Cycling in Fleetwood
Fleetwood’s ‘Cycling Town’ designation and funding resulted in a number of infrastructure improvements, including significant investment in cycle parking. Fleetwood’s cycling maps show the extent of available parking in the town centre and outlying areas.
Starting at Fleetwood's North Pier the route is clearly signed all the way to Fleetwood. Fleetwood is a great place to spend an afternoon, with plenty to keep young and old amused. From the pleasure beach and its range of rides, to the Fleetwood Tower, there is a wide range of exciting activities.
In Fleetwood there are a number of different levels of promenade, those near the sea and others that are higher up near the tram route. This ride follows the higher levels, as it offers wider views. Once past the Red Bank Tram Stop the path follows a wide stretch of grassland down to Little Bispham, where the tram veers away from the sea on its way to Fleetwood.
Along the way you'll pass Cleveleys which is a good place to stop off for a bite to eat or refreshments - you'll find seaside chip shops, cafes and bars. On arriving in the Victorian seaside town of Fleetwood, the route takes you round to the river mouth of the River Wyre and the entrance to the docks.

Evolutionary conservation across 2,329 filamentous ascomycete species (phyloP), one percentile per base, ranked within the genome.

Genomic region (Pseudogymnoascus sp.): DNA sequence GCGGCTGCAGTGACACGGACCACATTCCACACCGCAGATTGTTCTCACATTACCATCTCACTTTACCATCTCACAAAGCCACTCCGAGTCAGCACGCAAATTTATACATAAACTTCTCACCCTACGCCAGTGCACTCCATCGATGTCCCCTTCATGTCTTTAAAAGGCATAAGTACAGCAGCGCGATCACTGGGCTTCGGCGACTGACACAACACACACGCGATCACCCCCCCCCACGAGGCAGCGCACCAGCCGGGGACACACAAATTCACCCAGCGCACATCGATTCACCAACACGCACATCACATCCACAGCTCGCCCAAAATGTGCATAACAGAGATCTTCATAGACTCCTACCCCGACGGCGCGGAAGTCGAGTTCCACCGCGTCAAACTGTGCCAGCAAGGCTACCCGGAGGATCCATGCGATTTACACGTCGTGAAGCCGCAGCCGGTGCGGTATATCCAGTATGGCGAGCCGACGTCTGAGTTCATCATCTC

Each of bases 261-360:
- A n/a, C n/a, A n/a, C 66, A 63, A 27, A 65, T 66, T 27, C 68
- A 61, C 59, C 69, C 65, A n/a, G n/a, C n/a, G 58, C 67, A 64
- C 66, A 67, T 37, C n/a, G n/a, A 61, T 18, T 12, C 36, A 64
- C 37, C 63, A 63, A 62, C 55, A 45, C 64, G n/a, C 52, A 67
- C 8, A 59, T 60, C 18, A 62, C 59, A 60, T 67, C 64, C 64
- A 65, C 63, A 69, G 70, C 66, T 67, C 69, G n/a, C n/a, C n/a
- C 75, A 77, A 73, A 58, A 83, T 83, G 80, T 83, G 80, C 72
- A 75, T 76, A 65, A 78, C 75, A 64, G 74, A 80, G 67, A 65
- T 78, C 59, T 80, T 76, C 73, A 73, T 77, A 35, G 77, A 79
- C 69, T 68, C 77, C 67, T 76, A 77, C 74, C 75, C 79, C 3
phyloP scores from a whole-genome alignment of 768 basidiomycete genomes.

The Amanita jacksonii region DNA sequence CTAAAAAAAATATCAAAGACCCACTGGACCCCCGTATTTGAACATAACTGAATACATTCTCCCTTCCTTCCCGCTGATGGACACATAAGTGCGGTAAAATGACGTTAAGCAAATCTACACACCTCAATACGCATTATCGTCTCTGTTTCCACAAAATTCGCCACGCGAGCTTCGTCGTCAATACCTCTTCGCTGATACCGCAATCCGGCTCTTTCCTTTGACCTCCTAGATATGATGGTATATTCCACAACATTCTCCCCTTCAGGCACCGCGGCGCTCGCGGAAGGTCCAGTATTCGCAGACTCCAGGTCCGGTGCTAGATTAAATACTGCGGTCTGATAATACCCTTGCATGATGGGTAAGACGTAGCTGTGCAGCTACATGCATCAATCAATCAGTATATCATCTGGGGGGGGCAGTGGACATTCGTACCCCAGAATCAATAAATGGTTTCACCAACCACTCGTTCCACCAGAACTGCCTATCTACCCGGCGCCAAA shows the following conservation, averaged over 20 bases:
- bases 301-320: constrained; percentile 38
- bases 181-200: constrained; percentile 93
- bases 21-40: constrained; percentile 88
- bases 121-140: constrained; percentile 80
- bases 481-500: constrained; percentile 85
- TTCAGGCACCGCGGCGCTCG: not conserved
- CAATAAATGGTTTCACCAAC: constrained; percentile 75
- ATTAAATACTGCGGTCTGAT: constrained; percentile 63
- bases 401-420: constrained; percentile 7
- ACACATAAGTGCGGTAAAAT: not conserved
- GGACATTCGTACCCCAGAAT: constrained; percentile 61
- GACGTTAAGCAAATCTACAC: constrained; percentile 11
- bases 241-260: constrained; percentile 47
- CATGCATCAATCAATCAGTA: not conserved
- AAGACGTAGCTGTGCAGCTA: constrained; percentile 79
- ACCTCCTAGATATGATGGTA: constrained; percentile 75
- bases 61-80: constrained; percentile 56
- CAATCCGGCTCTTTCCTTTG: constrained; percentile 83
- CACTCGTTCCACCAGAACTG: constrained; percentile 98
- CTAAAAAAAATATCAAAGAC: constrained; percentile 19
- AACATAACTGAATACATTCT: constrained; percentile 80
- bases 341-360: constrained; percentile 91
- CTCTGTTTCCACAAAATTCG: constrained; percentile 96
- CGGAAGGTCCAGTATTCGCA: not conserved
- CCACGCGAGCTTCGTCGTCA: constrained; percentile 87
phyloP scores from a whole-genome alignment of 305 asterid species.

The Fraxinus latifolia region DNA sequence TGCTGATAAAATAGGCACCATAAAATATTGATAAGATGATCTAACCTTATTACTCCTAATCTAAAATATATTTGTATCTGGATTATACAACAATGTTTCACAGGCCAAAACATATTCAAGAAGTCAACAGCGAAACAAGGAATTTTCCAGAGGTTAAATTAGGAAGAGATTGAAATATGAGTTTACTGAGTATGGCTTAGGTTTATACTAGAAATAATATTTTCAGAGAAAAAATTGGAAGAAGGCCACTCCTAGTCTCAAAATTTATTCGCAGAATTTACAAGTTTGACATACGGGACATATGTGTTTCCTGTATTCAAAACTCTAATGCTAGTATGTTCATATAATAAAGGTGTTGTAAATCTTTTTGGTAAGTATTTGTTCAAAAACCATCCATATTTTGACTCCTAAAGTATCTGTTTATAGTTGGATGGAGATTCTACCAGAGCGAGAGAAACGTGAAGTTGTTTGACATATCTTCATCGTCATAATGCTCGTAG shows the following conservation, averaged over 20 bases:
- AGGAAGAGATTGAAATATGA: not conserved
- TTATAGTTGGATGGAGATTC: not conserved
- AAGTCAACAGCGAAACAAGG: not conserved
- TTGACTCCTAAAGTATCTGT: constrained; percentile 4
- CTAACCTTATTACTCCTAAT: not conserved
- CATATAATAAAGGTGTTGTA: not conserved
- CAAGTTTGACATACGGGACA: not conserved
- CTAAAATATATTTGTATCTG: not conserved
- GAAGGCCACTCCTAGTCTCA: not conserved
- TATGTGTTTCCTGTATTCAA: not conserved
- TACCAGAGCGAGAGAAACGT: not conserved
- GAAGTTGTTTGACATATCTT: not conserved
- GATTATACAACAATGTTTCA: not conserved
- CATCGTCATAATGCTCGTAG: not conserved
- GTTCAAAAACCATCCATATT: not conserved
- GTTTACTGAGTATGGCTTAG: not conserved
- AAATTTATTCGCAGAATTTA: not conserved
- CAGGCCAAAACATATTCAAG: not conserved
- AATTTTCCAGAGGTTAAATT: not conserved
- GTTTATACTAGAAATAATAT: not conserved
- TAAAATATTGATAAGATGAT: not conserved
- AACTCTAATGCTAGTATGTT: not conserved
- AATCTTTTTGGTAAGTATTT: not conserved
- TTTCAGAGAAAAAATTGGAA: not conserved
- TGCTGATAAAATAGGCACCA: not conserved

Fleetwood is a lovely town to explore with beaches, a stately pavilion, playgrounds and gardens all within easy reach. The Fleetwood Market is one of the largest undercover markets in the North West and not to be missed. At Fleetwood you can also take a ferry over to Larne, on the east coast of County Antrim, Northern Ireland. There are 3 crossings a day for the 8 hour journey.
Route 62 continues from Fleetwood along the coast to Lytham St Annes before taking you inland to Preston via Kirkham. Along the way you'll pass Stanley Park, Fleetwood Zoo and model village and the lovely countryside of the Wyre.
A 34mi round-trip ride to an RSPB reserve from Fleetwood. 21% traffic-free. Ride rating: ★. Automatically chosen by our journey-planner: please check you're happy with the route before setting off.
The Clarion cycling club was formed in 1895 after a group of likeminded individuals got together in Birmingham in 1894. It took the Clarion name from Robert Blatchford's socialist newspaper. The National Clarion cycling club grew during the early 1900s with 8000+ members at one time and with sections all over the UK. Working class people were getting their freedom on bikes in the countryside and the Clarion was spreading the word and the newspaper to industrial towns and villages.